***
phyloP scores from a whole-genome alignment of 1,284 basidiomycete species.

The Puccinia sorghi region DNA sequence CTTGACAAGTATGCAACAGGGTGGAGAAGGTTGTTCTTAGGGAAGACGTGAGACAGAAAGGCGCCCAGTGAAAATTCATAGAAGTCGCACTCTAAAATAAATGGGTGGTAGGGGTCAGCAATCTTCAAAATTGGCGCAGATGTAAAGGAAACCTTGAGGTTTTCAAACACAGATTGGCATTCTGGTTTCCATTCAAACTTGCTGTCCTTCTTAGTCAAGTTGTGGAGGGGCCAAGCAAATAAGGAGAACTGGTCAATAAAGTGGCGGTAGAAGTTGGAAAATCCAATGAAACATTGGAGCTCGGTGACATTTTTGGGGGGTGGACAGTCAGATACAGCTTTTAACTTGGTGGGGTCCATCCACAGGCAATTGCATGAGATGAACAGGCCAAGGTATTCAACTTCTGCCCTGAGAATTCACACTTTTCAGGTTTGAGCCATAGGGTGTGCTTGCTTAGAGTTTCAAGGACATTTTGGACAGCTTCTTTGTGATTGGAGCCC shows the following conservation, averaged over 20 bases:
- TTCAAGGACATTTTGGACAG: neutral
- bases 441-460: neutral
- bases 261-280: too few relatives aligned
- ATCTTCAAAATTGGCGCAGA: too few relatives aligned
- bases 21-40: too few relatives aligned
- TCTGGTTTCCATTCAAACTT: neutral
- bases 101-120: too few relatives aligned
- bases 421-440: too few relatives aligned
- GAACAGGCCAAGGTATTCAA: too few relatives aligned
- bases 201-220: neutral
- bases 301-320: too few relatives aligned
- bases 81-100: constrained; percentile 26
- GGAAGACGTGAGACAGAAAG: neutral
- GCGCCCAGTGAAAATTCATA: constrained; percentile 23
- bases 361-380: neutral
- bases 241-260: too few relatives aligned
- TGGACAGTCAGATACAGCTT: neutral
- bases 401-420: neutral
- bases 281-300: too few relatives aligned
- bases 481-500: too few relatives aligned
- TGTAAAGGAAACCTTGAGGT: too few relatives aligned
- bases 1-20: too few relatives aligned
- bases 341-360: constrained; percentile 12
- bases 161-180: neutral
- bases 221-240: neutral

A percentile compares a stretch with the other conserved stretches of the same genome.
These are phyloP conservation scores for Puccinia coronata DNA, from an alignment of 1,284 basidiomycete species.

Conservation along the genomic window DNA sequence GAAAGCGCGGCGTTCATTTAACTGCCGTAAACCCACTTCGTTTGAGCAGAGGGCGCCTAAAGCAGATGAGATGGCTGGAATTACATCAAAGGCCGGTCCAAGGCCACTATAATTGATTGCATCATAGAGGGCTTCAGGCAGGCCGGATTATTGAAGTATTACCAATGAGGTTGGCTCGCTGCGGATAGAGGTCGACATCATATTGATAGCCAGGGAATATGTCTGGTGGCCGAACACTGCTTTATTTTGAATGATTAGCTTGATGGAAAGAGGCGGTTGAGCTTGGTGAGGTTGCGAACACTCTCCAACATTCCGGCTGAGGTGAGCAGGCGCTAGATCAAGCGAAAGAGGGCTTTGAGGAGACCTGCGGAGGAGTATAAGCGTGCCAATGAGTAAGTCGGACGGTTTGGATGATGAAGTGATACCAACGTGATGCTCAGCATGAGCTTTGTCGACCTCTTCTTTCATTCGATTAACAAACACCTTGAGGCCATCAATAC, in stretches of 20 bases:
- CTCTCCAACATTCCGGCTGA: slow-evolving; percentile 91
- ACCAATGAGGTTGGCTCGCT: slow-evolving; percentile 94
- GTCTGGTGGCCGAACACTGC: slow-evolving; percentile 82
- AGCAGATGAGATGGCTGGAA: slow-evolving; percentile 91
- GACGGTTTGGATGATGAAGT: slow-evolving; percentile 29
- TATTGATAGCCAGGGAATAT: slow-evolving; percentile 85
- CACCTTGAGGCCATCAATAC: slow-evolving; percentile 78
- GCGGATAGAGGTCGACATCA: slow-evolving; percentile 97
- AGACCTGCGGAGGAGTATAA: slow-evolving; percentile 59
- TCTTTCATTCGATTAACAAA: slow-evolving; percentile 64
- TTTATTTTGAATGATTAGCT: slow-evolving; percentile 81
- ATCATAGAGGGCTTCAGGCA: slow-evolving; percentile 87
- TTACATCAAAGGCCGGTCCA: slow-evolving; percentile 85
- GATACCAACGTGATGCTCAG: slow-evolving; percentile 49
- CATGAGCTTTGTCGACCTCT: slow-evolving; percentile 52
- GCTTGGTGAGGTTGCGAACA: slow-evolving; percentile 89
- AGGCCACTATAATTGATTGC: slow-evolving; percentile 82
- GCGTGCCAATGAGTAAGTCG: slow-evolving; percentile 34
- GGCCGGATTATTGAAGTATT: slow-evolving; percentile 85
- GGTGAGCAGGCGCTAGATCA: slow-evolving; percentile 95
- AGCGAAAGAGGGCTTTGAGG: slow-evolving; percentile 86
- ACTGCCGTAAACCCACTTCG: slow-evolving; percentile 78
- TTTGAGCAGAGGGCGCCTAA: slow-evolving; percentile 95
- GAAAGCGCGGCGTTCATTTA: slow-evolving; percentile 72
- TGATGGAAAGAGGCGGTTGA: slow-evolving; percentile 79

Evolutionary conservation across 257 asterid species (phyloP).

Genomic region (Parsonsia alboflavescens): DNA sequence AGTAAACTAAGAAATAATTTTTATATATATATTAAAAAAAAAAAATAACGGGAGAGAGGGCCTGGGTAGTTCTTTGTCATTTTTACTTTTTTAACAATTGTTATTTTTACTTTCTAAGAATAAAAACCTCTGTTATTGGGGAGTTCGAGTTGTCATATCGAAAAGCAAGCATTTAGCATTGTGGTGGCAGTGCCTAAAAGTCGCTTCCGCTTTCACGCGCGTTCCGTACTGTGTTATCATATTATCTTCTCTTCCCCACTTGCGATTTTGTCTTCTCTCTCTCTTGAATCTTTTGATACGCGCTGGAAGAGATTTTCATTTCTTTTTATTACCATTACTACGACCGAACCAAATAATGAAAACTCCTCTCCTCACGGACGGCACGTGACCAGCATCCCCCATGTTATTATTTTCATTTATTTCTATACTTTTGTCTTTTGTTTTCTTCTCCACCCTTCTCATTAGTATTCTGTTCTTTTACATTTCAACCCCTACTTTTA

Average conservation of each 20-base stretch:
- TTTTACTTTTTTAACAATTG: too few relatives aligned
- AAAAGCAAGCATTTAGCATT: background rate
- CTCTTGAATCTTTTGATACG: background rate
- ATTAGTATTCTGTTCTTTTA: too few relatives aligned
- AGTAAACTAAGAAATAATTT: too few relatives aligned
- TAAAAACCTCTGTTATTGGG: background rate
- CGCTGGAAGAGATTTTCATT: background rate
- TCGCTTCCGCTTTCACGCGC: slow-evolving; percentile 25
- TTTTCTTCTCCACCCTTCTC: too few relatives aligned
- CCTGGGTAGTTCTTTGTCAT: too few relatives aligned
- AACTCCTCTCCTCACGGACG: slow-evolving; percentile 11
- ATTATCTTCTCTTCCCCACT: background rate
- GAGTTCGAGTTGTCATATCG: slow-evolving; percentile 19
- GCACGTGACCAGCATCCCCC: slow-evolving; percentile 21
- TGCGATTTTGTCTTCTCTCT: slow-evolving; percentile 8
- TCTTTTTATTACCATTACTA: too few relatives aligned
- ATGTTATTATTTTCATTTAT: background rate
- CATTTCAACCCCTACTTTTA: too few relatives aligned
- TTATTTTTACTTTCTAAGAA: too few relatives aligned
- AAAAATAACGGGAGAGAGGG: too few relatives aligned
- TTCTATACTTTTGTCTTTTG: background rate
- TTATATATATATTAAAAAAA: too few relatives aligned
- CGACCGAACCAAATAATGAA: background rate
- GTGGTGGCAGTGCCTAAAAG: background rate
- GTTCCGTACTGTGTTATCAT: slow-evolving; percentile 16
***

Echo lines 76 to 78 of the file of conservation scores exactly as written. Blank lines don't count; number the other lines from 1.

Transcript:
- CATTTCAACCCCTACTTTTA: too few relatives aligned
- TTATTTTTACTTTCTAAGAA: too few relatives aligned
- AAAAATAACGGGAGAGAGGG: too few relatives aligned